An Industry Trailblazer
An Industry TrailblazerAlexander Wagner, Sr.’s Part in Helping Concrete Pumping to Grow
Sturtevant, WI (August 1, 2005): “Our baby is all grown up,” says Alexander Wagner, Sr. as he reflects on the evolution of the concrete pumping industry.
Founder of the Alexander Wagner Company, Inc. in Paterson, New Jersey, 80-year-old Alex Sr. should know. Of his over 55 years in construction, he has spent the past four decades helping bring the concrete pumping industry into adulthood.
Termed a pioneer by his peers and the ACPA, Alex Sr. modestly says he was “just making a go at it.” The truth is, Alex Sr. was one of the key industry professionals instrumental in the advancement of the industry, as it struggled to gain acceptance in the marketplace. According to Alex Sr., a pioneer is “someone who comes along first, sees opportunity and fights to make it work. This thick-headed person never gives up on what they believe should succeed.”
“In its infancy,” says Alex Sr., “pumps were deemed unreliable. Pumping companies often hired inept operators and sent them on jobs without any training. Owners didn’t understand the impact of servicing equipment, and safety just wasn’t addressed. Today, the equipment is highly dependable, operators are better trained, owners fully understand the importance of maintenance, and the industry is highly conscious of safety.”
After serving in WWII, the young 21-year-old entrepreneur began building homes for family members. Then, in 1950, he started his own mason contracting business and built house foundations throughout New Jersey and the metro New York region. By the mid-60s, the business had grown to handling larger industrial and mid-rise commercial buildings.
In 1966, Alex Sr. purchased the first concrete pump in his area for use on a special 12-story “high-rise” project. At the time, little was understood about pumps, so Alex Sr. read the limited information available in manuals and started pumping concrete for his own jobs.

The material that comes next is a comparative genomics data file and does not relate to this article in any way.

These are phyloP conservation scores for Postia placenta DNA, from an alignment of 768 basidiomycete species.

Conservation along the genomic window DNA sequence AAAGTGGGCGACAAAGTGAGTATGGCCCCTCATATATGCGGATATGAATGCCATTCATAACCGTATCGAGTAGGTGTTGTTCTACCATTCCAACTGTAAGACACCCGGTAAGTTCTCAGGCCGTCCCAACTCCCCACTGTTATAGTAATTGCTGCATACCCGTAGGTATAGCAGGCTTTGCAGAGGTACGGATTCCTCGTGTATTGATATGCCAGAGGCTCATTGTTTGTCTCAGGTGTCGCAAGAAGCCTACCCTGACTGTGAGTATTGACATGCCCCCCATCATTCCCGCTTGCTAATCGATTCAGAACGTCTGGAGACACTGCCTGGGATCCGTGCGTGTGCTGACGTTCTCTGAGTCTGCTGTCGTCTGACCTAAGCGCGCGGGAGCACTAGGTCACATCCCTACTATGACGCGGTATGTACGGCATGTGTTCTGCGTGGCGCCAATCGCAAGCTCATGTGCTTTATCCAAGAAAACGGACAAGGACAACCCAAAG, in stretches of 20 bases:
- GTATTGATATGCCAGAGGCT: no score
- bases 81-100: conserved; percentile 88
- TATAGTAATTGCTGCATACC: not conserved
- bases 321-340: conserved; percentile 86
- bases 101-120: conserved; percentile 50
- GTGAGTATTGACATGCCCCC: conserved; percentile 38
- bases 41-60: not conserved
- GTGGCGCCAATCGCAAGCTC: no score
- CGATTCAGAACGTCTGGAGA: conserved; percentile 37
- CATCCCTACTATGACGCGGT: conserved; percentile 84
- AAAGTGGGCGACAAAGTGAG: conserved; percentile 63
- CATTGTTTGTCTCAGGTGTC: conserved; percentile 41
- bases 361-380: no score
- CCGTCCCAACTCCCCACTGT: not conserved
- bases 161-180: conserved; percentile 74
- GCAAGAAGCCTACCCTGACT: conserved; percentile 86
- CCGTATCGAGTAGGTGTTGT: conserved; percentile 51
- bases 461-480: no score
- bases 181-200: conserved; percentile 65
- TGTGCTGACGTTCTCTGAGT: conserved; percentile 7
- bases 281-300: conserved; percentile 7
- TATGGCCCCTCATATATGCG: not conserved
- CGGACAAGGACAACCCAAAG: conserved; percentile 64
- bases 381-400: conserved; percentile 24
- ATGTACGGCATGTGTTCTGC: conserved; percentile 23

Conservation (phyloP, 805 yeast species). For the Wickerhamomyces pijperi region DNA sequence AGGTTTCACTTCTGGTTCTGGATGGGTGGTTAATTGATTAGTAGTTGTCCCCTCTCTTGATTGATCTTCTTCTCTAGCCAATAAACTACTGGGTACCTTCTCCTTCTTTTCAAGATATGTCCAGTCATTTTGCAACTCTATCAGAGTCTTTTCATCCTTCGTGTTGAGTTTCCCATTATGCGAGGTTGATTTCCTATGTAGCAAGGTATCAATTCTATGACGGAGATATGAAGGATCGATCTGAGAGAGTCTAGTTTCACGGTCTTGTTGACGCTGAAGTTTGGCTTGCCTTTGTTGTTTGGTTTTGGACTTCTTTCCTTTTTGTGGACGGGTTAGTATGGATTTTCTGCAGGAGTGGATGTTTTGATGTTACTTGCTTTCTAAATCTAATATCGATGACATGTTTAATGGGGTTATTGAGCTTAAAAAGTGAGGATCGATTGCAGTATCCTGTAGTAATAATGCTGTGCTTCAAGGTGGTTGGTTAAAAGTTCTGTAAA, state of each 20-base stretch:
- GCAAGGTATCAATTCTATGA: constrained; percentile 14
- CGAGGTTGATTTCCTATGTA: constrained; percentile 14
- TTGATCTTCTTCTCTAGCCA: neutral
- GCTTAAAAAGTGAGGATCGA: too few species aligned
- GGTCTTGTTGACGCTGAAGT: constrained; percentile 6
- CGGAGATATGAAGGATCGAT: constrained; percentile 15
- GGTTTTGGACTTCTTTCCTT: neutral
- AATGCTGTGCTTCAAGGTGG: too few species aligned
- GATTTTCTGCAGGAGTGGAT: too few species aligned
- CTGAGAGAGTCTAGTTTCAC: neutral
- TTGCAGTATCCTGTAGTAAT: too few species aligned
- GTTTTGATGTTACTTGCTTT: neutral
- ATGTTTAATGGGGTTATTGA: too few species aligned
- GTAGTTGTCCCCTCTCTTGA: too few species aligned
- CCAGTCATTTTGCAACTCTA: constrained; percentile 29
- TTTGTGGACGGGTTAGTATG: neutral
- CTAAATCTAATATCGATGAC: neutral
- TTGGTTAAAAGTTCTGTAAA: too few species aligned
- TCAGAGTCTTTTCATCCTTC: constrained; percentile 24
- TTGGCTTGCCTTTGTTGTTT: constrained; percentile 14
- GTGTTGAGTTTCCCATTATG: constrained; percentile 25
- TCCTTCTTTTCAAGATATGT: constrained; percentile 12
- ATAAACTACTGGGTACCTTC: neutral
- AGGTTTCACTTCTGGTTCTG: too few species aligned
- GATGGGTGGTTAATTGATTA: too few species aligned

Other contractors, while interested in using the same approach, were leery of purchasing their own pumps. Alex Sr. seized this opportunity and started a concrete pump rental business by purchasing two more boom pumps the next year.
However, the earliest pumps were unpredictable. “When I first started pumping concrete,“ says Alex Sr., “I had three pumps, but I would never rent them all out at the same time so I always had one available as backup.”
While many cursed the initial concrete pumps for being unreliable, Alex Sr. cites additional problems. “Although today’s high performance pumps are by far more superior, the latter day pumps shouldn’t take the full blame for their inability to pump at times. Another major culprit was often the concrete mix.”
Not scrutinized years ago as they are now, it was not uncommon to see mixes with 4-inch stone, sticks, planks, bricks and even a muskrat or two. Ready-mix producers, pumping companies and even the pump manufacturers didn’t fully understand the significance of the concrete mix and needed more information.
With its many high-rise projects, New York City shared an interest in the success of the concrete pumping industry and was a proponent of greater education. In collaboration with the New York Concrete Institute Board, Alex Sr. and Sam Braen, owner of the New Jersey based Sam Braen Concrete Company, worked for almost a decade testing concrete mixes. Through a process of trial and error, the two Jersey natives would spend countless hours developing pumpable mixes, while learning about sand and moisture content.
Initially, they tested the maximum percentage of stone the pump could handle on a continuous basis. Over time, they altered varying amounts of sand, cement, water and admixtures – often by the smallest increments – testing its breaking strength and looking to achieve the ideal end results.